Augmented reality and virtual reality are often confused. Let’s explain both in plain terms and examine some AR and VR use cases.
Augmented reality (AR) and virtual reality (VR) are often talked about in the same breath . AR and VR do share a lot of commonalities.
For people who’ve never actually seen an AR or VR device, it's very easy to assume everything is VR.
However, AR and VR today are two distinct thingsVR gets much more coverage.
Since AR and VR are not one and the same, they require different strategies for implementing these technologies in their organizations. Let's clarify the differences and look at some real-world examples.
AR vs. VR: Key differences
AR lets the user experience the real world, which has been digitally augmented or enhanced in some way. VR, on the other hand, removes the user from that real-world experience, replacing it with a completely simulated one.
Because VR requires complete immersion, VR devices shut out the physical world completely. The lens on the smart glasses that deliver AR capabilities, on the other hand, are transparent. Understanding these differences is critical in determining the best use cases for each.
Many people have already experienced virtual reality games, and VR is of growing importance for training and education in fields like medicine, engineering, and the sciences. Some of the world’s leading technology companies — including Microsoft, Sony, Google, Facebook, Apple, and Samsung — are spending heavily to develop VR equipment and applications.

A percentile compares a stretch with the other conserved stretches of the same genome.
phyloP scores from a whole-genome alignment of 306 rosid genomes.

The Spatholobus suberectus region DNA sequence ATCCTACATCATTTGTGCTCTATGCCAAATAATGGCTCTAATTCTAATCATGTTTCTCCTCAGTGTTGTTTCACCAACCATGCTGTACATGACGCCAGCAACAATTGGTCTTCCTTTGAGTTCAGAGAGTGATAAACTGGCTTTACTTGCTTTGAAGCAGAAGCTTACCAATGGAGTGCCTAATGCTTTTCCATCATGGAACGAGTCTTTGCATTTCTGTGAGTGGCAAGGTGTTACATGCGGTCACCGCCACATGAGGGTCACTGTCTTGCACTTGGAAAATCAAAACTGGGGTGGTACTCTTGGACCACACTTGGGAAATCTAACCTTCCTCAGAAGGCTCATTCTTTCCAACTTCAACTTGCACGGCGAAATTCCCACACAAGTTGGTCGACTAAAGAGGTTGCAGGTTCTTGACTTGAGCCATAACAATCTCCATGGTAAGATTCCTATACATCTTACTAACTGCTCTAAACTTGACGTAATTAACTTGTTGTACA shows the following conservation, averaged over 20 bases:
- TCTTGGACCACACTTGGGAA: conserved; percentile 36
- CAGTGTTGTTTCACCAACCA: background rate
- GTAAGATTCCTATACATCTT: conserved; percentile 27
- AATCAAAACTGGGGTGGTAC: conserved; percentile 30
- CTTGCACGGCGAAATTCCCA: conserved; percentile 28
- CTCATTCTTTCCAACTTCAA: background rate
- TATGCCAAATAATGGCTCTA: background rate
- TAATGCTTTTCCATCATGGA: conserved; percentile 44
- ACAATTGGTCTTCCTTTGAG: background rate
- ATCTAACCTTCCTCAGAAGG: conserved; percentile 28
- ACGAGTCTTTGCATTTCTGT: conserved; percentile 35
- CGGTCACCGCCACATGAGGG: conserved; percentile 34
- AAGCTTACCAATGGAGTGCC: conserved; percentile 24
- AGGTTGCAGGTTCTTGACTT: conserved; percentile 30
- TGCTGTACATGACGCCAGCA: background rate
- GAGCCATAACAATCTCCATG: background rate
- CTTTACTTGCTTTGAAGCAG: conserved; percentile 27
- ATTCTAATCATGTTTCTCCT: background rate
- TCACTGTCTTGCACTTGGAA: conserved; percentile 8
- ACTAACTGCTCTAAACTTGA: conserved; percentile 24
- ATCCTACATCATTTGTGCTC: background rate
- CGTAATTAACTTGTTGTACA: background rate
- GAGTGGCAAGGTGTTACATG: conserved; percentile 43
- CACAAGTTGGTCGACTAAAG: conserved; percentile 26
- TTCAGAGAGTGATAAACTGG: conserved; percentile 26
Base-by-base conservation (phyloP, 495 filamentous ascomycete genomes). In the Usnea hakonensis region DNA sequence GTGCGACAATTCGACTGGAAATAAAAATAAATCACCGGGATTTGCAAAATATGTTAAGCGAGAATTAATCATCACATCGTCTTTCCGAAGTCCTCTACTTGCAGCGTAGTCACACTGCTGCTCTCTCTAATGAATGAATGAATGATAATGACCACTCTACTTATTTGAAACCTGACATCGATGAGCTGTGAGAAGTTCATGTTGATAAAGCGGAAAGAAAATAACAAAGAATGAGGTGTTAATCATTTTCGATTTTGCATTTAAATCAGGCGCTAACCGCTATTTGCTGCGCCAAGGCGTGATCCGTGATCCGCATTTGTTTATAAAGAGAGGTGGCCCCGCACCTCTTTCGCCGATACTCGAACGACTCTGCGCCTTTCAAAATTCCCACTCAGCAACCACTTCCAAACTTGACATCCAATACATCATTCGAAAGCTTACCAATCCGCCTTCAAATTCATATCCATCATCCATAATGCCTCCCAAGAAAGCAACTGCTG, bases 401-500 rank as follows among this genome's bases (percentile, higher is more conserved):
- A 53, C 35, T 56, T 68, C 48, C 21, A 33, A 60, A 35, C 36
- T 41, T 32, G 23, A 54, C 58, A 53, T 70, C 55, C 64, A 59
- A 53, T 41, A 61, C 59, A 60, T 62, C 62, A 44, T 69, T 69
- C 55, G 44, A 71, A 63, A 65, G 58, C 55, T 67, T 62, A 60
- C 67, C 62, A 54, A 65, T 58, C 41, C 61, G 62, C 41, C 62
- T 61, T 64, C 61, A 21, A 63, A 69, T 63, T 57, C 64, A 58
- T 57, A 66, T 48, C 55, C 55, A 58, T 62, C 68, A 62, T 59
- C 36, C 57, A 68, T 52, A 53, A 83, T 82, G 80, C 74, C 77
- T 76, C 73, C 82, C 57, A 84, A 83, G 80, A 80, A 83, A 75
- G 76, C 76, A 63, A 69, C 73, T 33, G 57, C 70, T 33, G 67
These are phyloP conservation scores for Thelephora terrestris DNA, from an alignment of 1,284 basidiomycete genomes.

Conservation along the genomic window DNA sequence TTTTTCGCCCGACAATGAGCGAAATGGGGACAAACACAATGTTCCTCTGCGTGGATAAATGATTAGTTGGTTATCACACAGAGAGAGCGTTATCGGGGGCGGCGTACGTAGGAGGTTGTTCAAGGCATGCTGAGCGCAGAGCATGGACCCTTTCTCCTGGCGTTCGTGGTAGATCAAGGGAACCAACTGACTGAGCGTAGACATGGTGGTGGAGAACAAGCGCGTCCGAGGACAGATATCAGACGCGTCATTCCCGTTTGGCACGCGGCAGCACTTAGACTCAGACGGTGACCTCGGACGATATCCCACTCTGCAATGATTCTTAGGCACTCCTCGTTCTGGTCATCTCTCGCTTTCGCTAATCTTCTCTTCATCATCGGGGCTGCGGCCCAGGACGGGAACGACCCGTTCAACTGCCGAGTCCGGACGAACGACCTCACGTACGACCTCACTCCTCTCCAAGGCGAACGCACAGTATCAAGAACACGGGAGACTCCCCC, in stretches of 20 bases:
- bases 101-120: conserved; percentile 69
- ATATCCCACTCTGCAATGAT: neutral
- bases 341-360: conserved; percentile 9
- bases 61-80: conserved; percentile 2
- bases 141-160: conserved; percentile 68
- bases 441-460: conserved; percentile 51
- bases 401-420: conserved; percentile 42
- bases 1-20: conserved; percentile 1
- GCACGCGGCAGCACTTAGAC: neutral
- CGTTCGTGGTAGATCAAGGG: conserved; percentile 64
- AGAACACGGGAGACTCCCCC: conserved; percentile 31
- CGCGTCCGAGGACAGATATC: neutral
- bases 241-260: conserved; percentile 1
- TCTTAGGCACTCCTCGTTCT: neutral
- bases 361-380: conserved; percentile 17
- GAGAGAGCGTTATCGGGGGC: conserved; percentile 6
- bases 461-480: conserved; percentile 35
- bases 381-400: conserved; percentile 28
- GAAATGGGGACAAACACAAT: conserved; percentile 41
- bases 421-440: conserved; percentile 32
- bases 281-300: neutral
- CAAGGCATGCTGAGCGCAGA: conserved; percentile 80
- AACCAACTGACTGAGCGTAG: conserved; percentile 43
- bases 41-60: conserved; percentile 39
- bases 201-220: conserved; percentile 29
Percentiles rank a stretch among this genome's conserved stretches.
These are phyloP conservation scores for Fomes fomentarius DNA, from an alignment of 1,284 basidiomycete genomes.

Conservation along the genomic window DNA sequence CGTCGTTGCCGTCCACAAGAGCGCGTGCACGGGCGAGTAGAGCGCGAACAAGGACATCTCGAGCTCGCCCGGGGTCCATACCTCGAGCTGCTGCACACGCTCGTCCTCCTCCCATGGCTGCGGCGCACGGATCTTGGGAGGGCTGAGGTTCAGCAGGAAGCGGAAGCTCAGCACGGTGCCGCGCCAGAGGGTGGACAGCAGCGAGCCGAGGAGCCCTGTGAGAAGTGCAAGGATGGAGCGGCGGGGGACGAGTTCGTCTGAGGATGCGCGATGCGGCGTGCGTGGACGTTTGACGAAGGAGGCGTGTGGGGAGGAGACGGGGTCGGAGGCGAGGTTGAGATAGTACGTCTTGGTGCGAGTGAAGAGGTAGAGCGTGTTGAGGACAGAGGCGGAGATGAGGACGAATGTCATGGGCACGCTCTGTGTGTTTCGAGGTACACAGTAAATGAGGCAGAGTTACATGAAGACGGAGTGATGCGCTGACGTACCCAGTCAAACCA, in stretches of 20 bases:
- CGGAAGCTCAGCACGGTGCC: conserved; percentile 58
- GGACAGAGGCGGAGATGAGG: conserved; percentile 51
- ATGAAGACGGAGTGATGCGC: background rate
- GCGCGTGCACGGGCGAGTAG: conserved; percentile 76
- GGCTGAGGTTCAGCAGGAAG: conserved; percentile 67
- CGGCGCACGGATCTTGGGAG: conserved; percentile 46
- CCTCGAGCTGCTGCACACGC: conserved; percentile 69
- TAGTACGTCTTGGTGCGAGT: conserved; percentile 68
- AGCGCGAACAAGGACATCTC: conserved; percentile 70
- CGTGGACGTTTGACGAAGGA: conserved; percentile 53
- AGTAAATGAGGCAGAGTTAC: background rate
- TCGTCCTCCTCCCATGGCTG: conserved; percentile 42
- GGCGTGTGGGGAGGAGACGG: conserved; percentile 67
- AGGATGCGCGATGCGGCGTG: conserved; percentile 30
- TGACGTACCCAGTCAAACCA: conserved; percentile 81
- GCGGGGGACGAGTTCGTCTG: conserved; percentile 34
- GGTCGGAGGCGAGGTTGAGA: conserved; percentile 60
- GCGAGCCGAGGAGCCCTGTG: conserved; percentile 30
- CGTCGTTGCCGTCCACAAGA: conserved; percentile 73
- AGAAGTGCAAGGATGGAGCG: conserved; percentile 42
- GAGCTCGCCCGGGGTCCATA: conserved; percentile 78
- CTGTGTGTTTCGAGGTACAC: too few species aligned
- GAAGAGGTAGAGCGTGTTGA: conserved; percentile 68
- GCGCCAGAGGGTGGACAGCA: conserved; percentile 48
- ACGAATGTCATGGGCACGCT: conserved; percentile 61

In its simplest forms, virtual reality is experienced as 3D graphics, images, or 360-degree videos on computers or smartphones running mobile apps. More elaborate VR systems use wraparound computer displays or even entire rooms with high-resolution displays integrated into the walls.
AR vs. VR use cases
At a high level, AR applications are best suited for use cases where users need to be connected to and present in the real world. Some AR enterprise solutions include remote assistance, on-the-job training, remote collaboration, and computer-assisted tasks.
Research has found AR to be well-suited for industrial use cases, particularly workforce training and product maintenance. In particular, companies that are facing knowledge gaps and expertise loss as workers retire are capturing that knowledge and sharing it with less-experienced workers via AR tools.
Maintenance professionals create AR headsets to record and narrate their tasks – which will then be used to train new workers.
One example: Honeywell is dealing with an aging workforce. Instead of writing out training documents, its maintenance professionals created AR headsets to record and narrate their tasks – which will then be used to train mew workers in a hands-on but digitally assisted way. The company says workers trained in this fashion tend to retain 80 percent of what they’ve learned, compared to 20 to 30 percent when they read a manual.
VR applications are best suited for simulation or complete immersion: For example remote collaboration with 3D elements, point-of-view training, and virtual tours. The Johnson & Johnson Institute, for example, developed virtual reality software to improve training for orthopedic surgeons and nurses. Walmart uses VR to create both unlikely scenarios (such as weather emergencies) and common ones to give associates a first-hand training experience without disrupting operations.
During the next three to five years, AR and VR will continue to be applied in different ways. They serve different purposes and offer different value propositions. However, if wearables become more mainstream in the enterprise, these capabilities may converge more with time.
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